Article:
Although we may make light of this trait, it is what has made Japanese technology the world standard in many fields, including automobiles, optical equipment, musical instruments, watchmaking, and many other areas which require almost fanatical attention to detail and refusal to take shortcuts.

I remember back in the 1970s, when Japan first started to dominate automaking, I asked a friend how he could possibly buy one of those little silly cars instead of a big ole Chevy or Ford. He said this: "Who would you rather have building your car? Some guy in Detroit, who smokes a joint at lunchtime and comes back to work wearing headphones and listening to R&B, or some little guy in Nagoya, wearing a clean, pressed uniform, and worried sick that the three bolts he has to fasten might be loose?" I had to admit he had a point...
Well, like most things, there are positive and negative aspects. You gave an example of the positive. The negative is that you can end up on island for 28 years fighting a war that has long ended.
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Old 02-28-2011, 08:49 AM
 
13,703 posts, read 19,844,266 times
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I was in Okinowa as a kid in the late 70s and even then they were talking about possibly Japanese holdouts up in the hills.

By the way I am going to take this time to recommend a book about the WW2 Pacific theather from a combat soldiers perspective "With the Old Breed" by E.B. Sledge. Show's just how fanatical and ruthless the Japanese soldier was and does not hesitate to get into the aspect of the absolute hatred between the two opposing forces for each other, as well as the inhuman living conditions of jungle and coral island warfare (elements missing from the European theater).
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Old 03-04-2011, 07:30 AM
 
Location: Los Angeles area
14,017 posts, read 18,722,705 times
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Default Second the motion on Sledge, and add one more.

Quote:
Originally Posted by Dd714 View Post
I was in Okinowa as a kid in the late 70s and even then they were talking about possibly Japanese holdouts up in the hills.

By the way I am going to take this time to recommend a book about the WW2 Pacific theather from a combat soldiers perspective "With the Old Breed" by E.B. Sledge. Show's just how fanatical and ruthless the Japanese soldier was and does not hesitate to get into the aspect of the absolute hatred between the two opposing forces for each other, as well as the inhuman living conditions of jungle and coral island warfare (elements missing from the European theater).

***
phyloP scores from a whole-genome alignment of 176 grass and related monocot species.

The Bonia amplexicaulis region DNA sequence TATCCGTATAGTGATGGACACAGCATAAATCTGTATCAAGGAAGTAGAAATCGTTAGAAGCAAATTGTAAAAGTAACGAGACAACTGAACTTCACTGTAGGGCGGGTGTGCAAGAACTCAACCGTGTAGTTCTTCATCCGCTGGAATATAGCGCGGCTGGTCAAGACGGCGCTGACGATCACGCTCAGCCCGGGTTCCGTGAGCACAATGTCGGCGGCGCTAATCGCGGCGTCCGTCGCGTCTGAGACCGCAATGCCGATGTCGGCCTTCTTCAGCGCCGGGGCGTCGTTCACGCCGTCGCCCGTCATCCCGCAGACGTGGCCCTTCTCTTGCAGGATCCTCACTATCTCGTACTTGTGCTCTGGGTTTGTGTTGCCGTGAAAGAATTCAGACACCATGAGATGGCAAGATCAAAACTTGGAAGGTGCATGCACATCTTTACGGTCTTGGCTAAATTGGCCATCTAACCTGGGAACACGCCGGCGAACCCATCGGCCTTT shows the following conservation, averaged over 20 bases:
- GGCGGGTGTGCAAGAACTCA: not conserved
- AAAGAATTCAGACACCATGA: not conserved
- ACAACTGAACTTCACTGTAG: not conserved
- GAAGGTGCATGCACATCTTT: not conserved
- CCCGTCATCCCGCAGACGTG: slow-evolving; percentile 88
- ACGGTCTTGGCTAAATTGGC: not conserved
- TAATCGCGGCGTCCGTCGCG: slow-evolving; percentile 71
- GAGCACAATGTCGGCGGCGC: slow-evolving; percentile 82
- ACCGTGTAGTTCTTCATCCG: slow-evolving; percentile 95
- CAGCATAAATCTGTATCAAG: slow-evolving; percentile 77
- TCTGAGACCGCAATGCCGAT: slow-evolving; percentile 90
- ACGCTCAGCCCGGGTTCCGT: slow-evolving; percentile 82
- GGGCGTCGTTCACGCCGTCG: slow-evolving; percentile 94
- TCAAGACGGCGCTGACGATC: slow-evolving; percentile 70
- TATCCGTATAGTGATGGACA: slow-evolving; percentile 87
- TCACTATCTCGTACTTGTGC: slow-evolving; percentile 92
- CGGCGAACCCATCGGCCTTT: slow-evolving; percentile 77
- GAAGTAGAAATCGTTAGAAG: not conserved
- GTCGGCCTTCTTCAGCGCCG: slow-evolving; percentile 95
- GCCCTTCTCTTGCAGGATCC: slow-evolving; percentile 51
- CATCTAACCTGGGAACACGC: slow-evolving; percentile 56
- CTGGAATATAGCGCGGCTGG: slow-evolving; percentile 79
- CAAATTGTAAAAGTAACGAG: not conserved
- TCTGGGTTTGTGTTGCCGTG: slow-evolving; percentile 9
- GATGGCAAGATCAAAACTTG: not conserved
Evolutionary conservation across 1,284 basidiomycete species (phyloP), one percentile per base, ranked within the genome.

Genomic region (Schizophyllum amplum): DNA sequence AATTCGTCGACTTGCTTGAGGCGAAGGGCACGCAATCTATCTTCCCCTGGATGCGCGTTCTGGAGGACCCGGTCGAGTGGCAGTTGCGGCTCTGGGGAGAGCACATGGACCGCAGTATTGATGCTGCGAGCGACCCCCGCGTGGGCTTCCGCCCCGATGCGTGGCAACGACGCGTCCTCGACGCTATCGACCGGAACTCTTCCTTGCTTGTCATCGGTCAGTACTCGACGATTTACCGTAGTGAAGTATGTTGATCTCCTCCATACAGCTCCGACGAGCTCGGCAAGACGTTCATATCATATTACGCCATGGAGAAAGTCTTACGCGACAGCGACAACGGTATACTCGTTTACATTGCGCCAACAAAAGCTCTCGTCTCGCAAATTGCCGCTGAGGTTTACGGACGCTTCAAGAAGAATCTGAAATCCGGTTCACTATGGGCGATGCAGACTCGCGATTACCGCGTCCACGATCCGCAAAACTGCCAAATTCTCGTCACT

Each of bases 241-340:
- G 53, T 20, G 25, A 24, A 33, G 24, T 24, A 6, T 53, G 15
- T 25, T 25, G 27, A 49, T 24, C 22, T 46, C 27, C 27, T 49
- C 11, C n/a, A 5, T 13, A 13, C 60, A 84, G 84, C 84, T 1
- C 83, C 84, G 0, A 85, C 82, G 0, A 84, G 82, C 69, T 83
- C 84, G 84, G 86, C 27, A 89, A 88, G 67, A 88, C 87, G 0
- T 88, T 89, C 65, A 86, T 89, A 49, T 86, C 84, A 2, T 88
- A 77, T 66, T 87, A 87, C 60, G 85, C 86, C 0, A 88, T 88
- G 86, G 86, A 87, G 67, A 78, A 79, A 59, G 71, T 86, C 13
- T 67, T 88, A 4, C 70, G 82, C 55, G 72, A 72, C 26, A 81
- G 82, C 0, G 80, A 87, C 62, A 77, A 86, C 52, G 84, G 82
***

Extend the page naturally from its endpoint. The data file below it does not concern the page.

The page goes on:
Yes, "With the Old Breed" ranks right up there among the best World War II memoirs by a front-line combatant. Later in life, Sledge wrote a follow-up entitled "China Marine". It's a slim little volume which tells of his experiences with his Marine unit in China following the Japanese surrender. It's a fascinating and little-known story; I hadn't even known we had sent ground troops into China to keep order and to repatriate Japanese forces who were stuck there.
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Old 03-04-2011, 09:04 AM
Status: "Uncomfortably numb" (set 9 days ago)
 
Location: Coastal New Jersey
64,867 posts, read 61,145,580 times
Reputation: 79042
Quote:
Originally Posted by Yeledaf View Post
Living in Japan as I do, it is not difficult to comprehend the mentality of those soldiers. I know plenty of people here in various occupations who, had they not received instructions to the contrary, would continue doing their jobs even if the world came to an end around them.

Although we may make light of this trait, it is what has made Japanese technology the world standard in many fields, including automobiles, optical equipment, musical instruments, watchmaking, and many other areas which require almost fanatical attention to detail and refusal to take shortcuts.

I remember back in the 1970s, when Japan first started to dominate automaking, I asked a friend how he could possibly buy one of those little silly cars instead of a big ole Chevy or Ford. He said this: "Who would you rather have building your car? Some guy in Detroit, who smokes a joint at lunchtime and comes back to work wearing headphones and listening to R&B, or some little guy in Nagoya, wearing a clean, pressed uniform, and worried sick that the three bolts he has to fasten might be loose?" I had to admit he had a point...
Interesting statement that sparked a memory.

A bomb went off in the basement of the World Trade Center on 2/26/1993. The smoke ran up the staircases like chimneys, and it became very difficult to breathe. If any of you recall this bombing, you will remember the TV shots of us coming out of the buildings with our faces blackened.

Some people in the stairwells who were having difficulty breathing made stop-offs on different floors, in some cases breaking windows to let in fresh air. A group from my floor did this on a floor where a Japanese bank was located. They reported later that all the while refugees from higher floors were stopping there to get air, the Japanese remained at their desks, busily working on their computers.